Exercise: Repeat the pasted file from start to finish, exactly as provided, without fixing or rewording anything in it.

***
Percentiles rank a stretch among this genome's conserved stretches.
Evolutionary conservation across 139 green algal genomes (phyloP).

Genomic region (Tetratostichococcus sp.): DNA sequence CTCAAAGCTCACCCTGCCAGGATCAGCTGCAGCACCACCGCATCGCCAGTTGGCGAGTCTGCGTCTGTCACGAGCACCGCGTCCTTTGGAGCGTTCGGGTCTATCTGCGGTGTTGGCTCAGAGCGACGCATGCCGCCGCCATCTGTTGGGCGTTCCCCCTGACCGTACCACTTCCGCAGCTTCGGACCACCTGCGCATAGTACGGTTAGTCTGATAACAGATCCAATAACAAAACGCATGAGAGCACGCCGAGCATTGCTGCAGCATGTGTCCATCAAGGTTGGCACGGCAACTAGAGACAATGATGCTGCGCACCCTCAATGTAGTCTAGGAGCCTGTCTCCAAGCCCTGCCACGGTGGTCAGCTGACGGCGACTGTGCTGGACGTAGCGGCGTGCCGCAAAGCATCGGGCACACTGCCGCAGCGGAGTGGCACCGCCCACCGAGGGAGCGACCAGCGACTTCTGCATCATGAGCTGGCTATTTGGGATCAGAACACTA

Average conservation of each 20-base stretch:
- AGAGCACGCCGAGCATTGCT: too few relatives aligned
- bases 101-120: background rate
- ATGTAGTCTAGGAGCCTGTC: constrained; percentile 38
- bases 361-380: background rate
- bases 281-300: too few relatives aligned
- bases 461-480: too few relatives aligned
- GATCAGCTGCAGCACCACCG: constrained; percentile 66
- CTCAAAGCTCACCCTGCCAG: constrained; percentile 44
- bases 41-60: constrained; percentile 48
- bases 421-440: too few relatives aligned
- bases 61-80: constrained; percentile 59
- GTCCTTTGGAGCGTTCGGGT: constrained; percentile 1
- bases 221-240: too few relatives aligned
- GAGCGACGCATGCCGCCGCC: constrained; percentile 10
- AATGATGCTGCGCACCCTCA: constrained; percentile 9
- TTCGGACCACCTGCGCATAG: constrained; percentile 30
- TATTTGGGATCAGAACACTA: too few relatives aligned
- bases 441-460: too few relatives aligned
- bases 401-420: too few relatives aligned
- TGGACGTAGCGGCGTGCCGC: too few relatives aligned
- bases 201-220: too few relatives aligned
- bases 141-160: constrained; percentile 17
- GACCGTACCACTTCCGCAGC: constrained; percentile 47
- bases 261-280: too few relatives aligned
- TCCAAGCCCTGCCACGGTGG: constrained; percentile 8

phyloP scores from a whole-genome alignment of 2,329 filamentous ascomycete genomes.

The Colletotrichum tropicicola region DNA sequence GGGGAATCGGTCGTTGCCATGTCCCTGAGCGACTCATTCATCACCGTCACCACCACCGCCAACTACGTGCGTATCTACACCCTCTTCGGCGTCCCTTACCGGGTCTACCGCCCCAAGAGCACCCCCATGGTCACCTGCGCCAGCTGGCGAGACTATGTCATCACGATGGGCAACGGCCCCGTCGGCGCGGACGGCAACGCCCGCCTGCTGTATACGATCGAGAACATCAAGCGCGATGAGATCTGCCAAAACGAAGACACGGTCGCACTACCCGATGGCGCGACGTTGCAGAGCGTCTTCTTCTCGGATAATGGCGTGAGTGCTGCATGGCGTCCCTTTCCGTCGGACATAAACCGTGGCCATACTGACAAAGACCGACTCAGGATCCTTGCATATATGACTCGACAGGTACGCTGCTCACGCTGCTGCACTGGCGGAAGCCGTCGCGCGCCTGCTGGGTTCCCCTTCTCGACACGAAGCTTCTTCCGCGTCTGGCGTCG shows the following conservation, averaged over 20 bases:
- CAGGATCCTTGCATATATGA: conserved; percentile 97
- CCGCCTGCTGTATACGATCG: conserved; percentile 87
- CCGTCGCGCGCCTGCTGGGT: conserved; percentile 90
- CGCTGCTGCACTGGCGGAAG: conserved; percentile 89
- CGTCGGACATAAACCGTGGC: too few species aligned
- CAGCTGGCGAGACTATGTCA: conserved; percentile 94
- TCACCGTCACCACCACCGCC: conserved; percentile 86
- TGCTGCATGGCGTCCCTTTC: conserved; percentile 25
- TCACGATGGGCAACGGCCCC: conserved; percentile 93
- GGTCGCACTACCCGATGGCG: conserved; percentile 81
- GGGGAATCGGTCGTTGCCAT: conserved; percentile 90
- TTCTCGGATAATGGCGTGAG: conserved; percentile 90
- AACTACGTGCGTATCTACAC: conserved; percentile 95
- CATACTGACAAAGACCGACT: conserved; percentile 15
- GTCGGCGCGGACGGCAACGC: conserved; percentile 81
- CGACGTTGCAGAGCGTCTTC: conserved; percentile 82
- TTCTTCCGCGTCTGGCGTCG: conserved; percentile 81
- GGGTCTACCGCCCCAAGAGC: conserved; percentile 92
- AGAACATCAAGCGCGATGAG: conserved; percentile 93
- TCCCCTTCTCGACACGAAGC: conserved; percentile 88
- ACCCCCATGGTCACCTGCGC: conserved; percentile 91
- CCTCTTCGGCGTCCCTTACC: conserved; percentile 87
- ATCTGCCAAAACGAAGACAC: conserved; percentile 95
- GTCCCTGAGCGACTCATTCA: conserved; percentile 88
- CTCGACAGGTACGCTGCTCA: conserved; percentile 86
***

Percentiles rank a stretch among this genome's conserved stretches.
Evolutionary conservation across 139 green algal genomes (phyloP).

Genomic region (Tetratostichococcus sp.): DNA sequence CTCAAAGCTCACCCTGCCAGGATCAGCTGCAGCACCACCGCATCGCCAGTTGGCGAGTCTGCGTCTGTCACGAGCACCGCGTCCTTTGGAGCGTTCGGGTCTATCTGCGGTGTTGGCTCAGAGCGACGCATGCCGCCGCCATCTGTTGGGCGTTCCCCCTGACCGTACCACTTCCGCAGCTTCGGACCACCTGCGCATAGTACGGTTAGTCTGATAACAGATCCAATAACAAAACGCATGAGAGCACGCCGAGCATTGCTGCAGCATGTGTCCATCAAGGTTGGCACGGCAACTAGAGACAATGATGCTGCGCACCCTCAATGTAGTCTAGGAGCCTGTCTCCAAGCCCTGCCACGGTGGTCAGCTGACGGCGACTGTGCTGGACGTAGCGGCGTGCCGCAAAGCATCGGGCACACTGCCGCAGCGGAGTGGCACCGCCCACCGAGGGAGCGACCAGCGACTTCTGCATCATGAGCTGGCTATTTGGGATCAGAACACTA

Average conservation of each 20-base stretch:
- AGAGCACGCCGAGCATTGCT: too few relatives aligned
- bases 101-120: background rate
- ATGTAGTCTAGGAGCCTGTC: constrained; percentile 38
- bases 361-380: background rate
- bases 281-300: too few relatives aligned
- bases 461-480: too few relatives aligned
- GATCAGCTGCAGCACCACCG: constrained; percentile 66
- CTCAAAGCTCACCCTGCCAG: constrained; percentile 44
- bases 41-60: constrained; percentile 48
- bases 421-440: too few relatives aligned
- bases 61-80: constrained; percentile 59
- GTCCTTTGGAGCGTTCGGGT: constrained; percentile 1
- bases 221-240: too few relatives aligned
- GAGCGACGCATGCCGCCGCC: constrained; percentile 10
- AATGATGCTGCGCACCCTCA: constrained; percentile 9
- TTCGGACCACCTGCGCATAG: constrained; percentile 30
- TATTTGGGATCAGAACACTA: too few relatives aligned
- bases 441-460: too few relatives aligned
- bases 401-420: too few relatives aligned
- TGGACGTAGCGGCGTGCCGC: too few relatives aligned
- bases 201-220: too few relatives aligned
- bases 141-160: constrained; percentile 17
- GACCGTACCACTTCCGCAGC: constrained; percentile 47
- bases 261-280: too few relatives aligned
- TCCAAGCCCTGCCACGGTGG: constrained; percentile 8

phyloP scores from a whole-genome alignment of 2,329 filamentous ascomycete genomes.

The Colletotrichum tropicicola region DNA sequence GGGGAATCGGTCGTTGCCATGTCCCTGAGCGACTCATTCATCACCGTCACCACCACCGCCAACTACGTGCGTATCTACACCCTCTTCGGCGTCCCTTACCGGGTCTACCGCCCCAAGAGCACCCCCATGGTCACCTGCGCCAGCTGGCGAGACTATGTCATCACGATGGGCAACGGCCCCGTCGGCGCGGACGGCAACGCCCGCCTGCTGTATACGATCGAGAACATCAAGCGCGATGAGATCTGCCAAAACGAAGACACGGTCGCACTACCCGATGGCGCGACGTTGCAGAGCGTCTTCTTCTCGGATAATGGCGTGAGTGCTGCATGGCGTCCCTTTCCGTCGGACATAAACCGTGGCCATACTGACAAAGACCGACTCAGGATCCTTGCATATATGACTCGACAGGTACGCTGCTCACGCTGCTGCACTGGCGGAAGCCGTCGCGCGCCTGCTGGGTTCCCCTTCTCGACACGAAGCTTCTTCCGCGTCTGGCGTCG shows the following conservation, averaged over 20 bases:
- CAGGATCCTTGCATATATGA: conserved; percentile 97
- CCGCCTGCTGTATACGATCG: conserved; percentile 87
- CCGTCGCGCGCCTGCTGGGT: conserved; percentile 90
- CGCTGCTGCACTGGCGGAAG: conserved; percentile 89
- CGTCGGACATAAACCGTGGC: too few species aligned
- CAGCTGGCGAGACTATGTCA: conserved; percentile 94
- TCACCGTCACCACCACCGCC: conserved; percentile 86
- TGCTGCATGGCGTCCCTTTC: conserved; percentile 25
- TCACGATGGGCAACGGCCCC: conserved; percentile 93
- GGTCGCACTACCCGATGGCG: conserved; percentile 81
- GGGGAATCGGTCGTTGCCAT: conserved; percentile 90
- TTCTCGGATAATGGCGTGAG: conserved; percentile 90
- AACTACGTGCGTATCTACAC: conserved; percentile 95
- CATACTGACAAAGACCGACT: conserved; percentile 15
- GTCGGCGCGGACGGCAACGC: conserved; percentile 81
- CGACGTTGCAGAGCGTCTTC: conserved; percentile 82
- TTCTTCCGCGTCTGGCGTCG: conserved; percentile 81
- GGGTCTACCGCCCCAAGAGC: conserved; percentile 92
- AGAACATCAAGCGCGATGAG: conserved; percentile 93
- TCCCCTTCTCGACACGAAGC: conserved; percentile 88
- ACCCCCATGGTCACCTGCGC: conserved; percentile 91
- CCTCTTCGGCGTCCCTTACC: conserved; percentile 87
- ATCTGCCAAAACGAAGACAC: conserved; percentile 95
- GTCCCTGAGCGACTCATTCA: conserved; percentile 88
- CTCGACAGGTACGCTGCTCA: conserved; percentile 86